TWC Launches High Demand Job Training Program

Organization: 
Texas Workforce Commission
 

 Texas Workforce Press Release

FOR IMMEDIATE RELEASE MEDIA CONTACT: Lisa Givens
DATE: September 30, 2014 PHONE: 512-463-8556
TWC Launches High Demand Job Training Program
Texas Workforce Solutions partners with local economic development corporations on new incentive program
AUSTIN – The Texas Workforce Commission (TWC) today announced the launch of the High Demand Job Training Program, a $1 million program to support collaborations between Workforce Solutions partners and local economic development corporations (EDCs) to create occupational job training programs to improve the skill sets of individuals for jobs in high-demand occupations in their communities.
“Through this partnership between Texas Workforce Solutions and local EDCs, TWC will leverage resources necessary for high-demand job training in expanding industries in Texas and strengthen partnerships with local communities and employers,” said TWC Chairman Andres Alcantar.
EDCs are statutorily authorized to spend local economic development sales tax funds for job training. Through the High Demand Job Training Program, TWC will provide matching funds to local workforce development boards to partner with EDCs that are allocating local funds to job training projects.
“The Texas economic development sales tax is an important tool for more than 500 communities across Texas to attract jobs and create wealth,” said Texas Economic Development Council President and CEO Carlton Schwab. “This collaboration between Texas Workforce Solutions and local economic development organizations is a win-win for employers, jobseekers and the local communities.”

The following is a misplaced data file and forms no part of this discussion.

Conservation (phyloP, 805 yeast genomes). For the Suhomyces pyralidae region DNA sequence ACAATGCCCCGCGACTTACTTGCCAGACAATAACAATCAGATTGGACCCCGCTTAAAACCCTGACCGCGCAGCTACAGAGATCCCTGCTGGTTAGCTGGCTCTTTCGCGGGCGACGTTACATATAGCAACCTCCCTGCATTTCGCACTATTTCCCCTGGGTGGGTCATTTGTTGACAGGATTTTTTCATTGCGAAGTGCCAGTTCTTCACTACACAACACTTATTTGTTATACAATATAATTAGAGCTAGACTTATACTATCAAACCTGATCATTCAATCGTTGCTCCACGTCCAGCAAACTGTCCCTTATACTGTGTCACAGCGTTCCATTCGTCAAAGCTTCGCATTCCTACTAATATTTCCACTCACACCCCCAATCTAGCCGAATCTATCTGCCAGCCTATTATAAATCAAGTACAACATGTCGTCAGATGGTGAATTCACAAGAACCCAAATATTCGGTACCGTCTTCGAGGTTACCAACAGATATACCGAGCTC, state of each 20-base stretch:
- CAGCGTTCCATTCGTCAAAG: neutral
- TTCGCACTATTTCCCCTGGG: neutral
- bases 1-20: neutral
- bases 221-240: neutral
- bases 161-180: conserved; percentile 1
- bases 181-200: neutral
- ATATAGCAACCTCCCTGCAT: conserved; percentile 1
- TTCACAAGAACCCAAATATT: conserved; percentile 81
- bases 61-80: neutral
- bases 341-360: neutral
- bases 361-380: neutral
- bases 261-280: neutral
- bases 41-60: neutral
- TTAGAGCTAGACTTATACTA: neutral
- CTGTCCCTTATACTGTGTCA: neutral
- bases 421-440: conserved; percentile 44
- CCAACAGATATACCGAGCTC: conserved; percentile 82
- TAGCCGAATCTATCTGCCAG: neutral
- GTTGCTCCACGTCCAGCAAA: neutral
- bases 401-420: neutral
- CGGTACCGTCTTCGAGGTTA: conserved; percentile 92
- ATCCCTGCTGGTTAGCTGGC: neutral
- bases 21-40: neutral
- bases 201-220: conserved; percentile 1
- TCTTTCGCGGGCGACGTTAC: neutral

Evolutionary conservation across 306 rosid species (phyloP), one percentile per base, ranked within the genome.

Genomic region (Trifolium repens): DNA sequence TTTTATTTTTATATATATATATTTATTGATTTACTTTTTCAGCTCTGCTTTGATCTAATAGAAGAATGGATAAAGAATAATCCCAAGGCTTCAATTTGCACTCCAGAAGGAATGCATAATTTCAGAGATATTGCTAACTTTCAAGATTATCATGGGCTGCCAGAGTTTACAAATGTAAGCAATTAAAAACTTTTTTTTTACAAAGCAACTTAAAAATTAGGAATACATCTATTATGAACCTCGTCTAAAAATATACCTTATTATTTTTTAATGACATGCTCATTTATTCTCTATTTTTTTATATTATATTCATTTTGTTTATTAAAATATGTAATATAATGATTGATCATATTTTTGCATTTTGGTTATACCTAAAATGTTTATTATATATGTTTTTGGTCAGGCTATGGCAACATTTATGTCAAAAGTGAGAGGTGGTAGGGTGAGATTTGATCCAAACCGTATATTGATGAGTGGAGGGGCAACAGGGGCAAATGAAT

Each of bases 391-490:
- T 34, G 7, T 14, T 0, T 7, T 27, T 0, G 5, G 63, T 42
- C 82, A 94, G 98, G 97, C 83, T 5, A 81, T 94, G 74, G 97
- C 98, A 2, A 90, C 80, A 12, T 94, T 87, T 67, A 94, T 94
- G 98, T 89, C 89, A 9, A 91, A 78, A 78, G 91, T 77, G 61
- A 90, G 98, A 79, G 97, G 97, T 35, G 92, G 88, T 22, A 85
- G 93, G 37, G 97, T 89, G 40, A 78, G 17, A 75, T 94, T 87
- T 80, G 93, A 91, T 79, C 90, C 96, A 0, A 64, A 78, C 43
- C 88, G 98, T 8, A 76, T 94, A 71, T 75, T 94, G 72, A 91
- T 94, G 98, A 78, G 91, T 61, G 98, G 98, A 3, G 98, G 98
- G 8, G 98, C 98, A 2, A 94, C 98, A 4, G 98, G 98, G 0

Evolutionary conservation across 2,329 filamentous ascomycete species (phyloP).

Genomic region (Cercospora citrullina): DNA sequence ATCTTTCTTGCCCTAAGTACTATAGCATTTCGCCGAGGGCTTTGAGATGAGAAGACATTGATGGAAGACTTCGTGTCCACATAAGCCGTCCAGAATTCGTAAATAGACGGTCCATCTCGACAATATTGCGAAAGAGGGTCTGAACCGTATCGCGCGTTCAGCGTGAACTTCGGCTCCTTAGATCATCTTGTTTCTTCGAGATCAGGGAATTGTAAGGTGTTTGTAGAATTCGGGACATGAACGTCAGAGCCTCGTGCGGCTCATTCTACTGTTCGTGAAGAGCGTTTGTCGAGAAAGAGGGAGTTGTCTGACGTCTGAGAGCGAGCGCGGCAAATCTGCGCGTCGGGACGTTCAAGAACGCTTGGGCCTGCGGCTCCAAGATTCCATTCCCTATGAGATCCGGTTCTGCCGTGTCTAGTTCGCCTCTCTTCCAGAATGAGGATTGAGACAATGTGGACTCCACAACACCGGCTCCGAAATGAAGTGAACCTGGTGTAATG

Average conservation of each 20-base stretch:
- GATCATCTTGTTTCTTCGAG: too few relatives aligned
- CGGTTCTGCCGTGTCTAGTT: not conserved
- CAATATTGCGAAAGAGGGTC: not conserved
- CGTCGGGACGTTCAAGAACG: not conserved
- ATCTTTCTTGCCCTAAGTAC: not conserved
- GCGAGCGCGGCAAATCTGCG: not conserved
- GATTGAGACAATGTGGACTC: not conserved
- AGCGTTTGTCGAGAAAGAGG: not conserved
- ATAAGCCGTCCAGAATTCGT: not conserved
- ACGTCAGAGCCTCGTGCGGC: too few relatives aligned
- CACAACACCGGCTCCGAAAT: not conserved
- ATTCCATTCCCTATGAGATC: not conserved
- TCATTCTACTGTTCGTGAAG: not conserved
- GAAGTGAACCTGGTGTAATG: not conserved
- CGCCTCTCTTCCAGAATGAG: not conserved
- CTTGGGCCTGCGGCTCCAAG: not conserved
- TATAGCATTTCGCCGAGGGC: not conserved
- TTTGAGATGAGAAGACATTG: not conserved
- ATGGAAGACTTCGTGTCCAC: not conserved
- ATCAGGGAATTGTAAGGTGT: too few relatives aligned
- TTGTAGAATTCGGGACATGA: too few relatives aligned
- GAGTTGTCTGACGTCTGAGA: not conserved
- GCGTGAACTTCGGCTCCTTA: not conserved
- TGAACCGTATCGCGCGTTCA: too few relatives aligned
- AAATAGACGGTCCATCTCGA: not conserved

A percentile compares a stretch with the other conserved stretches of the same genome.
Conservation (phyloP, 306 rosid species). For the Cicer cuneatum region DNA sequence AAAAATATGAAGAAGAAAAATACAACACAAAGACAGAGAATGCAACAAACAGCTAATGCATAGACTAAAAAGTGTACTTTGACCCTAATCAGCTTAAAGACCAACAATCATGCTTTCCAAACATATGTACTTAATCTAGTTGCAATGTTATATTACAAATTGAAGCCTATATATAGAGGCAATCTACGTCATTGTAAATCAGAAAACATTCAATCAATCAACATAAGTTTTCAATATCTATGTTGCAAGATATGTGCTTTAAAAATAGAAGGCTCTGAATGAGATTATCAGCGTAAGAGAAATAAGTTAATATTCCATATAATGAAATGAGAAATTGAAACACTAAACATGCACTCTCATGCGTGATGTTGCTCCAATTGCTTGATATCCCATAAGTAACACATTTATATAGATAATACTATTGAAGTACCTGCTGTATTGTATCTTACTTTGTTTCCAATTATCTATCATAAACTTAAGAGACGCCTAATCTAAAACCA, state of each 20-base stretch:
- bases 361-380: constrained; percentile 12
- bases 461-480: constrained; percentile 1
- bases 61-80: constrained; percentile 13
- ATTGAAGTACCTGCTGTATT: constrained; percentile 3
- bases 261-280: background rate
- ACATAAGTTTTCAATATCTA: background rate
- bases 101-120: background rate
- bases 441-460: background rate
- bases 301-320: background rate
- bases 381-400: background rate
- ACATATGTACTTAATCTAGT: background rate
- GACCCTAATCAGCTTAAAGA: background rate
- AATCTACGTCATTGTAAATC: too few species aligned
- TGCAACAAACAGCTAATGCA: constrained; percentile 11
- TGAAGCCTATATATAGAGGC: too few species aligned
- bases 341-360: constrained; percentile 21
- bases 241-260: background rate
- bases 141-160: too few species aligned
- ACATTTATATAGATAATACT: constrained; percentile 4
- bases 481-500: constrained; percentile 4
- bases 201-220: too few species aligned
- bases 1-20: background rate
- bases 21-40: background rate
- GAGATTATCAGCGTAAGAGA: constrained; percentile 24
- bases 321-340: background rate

Through this program, the 28 local workforce development boards will be able to apply for up to $75,000 to match the amount committed by local EDCs for the next two years and while funds are available.
“This incentive program will help increase access to necessary training for job-seekers and ultimately help connect them to employment in one of Texas’ many growing industries,” said TWC Commissioner Representing Labor Ronny Congleton.
Local workforce development boards may use grant funding to support high-demand, job-training activities and related direct costs, including individual participant recruitment, skills assessment, job search skills improvement, equipment and minor renovation of facilities used for program-related job training.
“This program will strengthen the relationship between our local Workforce Solutions and their local economic development entities across the state, ultimately providing our Texas employers with the skilled and ready workforce they need,” said TWC Commissioner Representing Employers Hope Andrade.
For more information on available training programs, contact a local Workforce Solutions office. A directory of locations is available at www.texasworkforce.org/officelocator.
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The Texas Workforce Commission is a state agency dedicated to helping Texas employers, workers and communities prosper economically. For details on TWC and the services it offers in coordination with its network of local workforce development boards, call 512-463-8942 or visit www.texasworkforce.org.
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